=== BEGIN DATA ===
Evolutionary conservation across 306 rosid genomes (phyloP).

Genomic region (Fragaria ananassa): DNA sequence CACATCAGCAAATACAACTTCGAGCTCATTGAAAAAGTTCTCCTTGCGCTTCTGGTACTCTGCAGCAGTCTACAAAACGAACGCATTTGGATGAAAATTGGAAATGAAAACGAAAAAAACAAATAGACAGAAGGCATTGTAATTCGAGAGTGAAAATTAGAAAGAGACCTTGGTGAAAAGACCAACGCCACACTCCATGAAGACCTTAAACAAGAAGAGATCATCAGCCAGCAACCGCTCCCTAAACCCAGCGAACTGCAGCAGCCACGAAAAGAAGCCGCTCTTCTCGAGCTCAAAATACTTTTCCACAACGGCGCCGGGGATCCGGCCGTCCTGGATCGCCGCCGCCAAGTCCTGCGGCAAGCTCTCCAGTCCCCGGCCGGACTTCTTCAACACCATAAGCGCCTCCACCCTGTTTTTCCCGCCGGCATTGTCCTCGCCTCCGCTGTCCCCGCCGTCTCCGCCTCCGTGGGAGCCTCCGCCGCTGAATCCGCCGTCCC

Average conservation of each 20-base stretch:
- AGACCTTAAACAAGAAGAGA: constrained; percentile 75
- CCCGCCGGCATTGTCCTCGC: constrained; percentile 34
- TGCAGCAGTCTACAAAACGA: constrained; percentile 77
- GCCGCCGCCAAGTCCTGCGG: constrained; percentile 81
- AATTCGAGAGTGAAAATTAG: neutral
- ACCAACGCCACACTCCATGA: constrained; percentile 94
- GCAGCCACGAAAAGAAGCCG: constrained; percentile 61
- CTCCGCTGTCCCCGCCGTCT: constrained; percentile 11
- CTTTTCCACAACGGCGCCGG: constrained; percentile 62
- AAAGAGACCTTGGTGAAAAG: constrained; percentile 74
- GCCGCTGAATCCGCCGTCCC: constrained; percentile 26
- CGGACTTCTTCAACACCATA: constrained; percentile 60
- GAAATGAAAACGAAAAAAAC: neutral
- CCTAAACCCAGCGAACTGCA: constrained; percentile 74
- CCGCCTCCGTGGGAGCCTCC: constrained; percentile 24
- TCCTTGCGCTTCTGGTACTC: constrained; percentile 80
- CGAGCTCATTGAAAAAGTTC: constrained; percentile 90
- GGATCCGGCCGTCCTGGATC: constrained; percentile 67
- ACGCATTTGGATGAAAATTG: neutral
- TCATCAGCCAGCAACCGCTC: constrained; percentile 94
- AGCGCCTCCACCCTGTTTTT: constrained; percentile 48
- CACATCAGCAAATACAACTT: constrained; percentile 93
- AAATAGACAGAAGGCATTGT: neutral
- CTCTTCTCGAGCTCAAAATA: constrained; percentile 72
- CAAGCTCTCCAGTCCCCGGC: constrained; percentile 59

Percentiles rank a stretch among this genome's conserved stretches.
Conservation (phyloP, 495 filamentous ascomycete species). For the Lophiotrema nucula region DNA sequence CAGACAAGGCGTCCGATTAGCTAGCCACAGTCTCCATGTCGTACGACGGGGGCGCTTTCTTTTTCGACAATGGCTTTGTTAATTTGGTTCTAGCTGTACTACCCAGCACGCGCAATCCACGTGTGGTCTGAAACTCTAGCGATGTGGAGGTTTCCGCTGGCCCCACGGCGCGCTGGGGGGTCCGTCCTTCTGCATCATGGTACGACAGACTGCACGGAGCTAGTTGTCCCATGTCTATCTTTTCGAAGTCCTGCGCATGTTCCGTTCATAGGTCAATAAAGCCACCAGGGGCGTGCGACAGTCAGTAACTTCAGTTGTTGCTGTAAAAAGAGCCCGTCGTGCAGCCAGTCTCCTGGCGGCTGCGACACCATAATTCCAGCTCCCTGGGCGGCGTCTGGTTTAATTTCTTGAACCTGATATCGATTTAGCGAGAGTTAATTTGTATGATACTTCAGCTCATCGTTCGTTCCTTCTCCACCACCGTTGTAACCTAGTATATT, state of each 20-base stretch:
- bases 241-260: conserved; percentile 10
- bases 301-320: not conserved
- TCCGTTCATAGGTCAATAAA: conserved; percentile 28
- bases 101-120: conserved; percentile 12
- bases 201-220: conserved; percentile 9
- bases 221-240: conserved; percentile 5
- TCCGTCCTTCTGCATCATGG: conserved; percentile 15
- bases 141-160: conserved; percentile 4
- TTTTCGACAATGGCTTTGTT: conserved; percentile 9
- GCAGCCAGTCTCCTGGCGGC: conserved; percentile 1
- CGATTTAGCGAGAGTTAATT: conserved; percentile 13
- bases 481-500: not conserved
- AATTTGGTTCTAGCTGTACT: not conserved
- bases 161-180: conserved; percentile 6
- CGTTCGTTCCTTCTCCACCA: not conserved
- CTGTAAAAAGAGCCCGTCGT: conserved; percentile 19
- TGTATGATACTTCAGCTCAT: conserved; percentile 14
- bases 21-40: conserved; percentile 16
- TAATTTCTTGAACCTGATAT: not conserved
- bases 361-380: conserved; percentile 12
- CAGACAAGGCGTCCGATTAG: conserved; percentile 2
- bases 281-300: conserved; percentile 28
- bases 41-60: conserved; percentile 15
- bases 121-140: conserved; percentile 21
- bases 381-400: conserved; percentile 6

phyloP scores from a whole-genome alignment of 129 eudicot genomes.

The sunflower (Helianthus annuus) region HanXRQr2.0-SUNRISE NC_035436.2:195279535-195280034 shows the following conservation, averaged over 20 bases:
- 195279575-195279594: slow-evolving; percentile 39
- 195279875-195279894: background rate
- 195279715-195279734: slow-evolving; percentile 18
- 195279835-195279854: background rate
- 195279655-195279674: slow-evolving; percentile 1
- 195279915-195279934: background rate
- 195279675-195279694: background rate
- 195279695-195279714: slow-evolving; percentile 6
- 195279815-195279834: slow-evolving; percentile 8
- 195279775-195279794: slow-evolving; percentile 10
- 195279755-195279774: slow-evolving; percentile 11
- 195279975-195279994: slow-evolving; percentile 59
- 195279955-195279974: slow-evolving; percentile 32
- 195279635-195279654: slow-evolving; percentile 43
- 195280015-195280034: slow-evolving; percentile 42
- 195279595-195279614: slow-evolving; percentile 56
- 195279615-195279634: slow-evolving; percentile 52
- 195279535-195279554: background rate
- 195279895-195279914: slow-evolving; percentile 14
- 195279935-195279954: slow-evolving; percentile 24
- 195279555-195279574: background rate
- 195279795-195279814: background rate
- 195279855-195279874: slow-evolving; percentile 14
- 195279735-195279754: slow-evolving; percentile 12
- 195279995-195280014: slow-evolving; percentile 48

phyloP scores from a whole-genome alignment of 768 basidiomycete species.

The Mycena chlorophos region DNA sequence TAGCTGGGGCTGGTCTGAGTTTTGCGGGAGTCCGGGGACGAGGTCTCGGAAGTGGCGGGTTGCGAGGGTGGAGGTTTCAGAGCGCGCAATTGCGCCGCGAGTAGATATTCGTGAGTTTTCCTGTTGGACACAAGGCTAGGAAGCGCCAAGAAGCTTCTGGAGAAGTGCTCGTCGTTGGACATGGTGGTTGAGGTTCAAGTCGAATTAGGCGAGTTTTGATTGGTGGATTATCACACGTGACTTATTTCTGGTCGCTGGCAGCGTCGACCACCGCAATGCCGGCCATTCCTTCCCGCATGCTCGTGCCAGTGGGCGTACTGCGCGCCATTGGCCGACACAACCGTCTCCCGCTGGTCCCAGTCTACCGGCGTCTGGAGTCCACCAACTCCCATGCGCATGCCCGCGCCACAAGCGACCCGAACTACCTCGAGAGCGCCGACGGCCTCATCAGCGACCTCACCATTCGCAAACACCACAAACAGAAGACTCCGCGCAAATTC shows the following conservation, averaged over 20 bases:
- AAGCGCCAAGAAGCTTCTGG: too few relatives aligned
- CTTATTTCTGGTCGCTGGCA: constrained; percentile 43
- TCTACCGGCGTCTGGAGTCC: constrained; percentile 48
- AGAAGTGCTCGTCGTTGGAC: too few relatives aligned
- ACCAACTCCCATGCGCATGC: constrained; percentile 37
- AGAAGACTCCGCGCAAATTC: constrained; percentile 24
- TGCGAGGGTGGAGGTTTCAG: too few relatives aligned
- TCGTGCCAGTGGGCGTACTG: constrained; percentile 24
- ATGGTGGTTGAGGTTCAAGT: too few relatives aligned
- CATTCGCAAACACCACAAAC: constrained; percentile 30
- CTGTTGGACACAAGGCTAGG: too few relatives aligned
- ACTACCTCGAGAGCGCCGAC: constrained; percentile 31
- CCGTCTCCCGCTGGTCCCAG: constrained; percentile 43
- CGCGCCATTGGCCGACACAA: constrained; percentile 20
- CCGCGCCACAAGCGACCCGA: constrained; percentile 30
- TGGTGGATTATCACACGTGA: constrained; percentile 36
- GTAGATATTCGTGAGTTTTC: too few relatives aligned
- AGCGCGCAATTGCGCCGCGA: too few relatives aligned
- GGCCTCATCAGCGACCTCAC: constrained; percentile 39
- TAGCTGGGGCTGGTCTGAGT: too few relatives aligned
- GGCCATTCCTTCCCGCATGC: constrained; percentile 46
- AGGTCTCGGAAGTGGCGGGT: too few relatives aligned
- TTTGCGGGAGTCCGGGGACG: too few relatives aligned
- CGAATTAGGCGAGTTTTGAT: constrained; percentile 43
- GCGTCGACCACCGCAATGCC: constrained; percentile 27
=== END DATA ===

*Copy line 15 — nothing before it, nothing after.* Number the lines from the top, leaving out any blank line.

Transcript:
- CGGACTTCTTCAACACCATA: constrained; percentile 60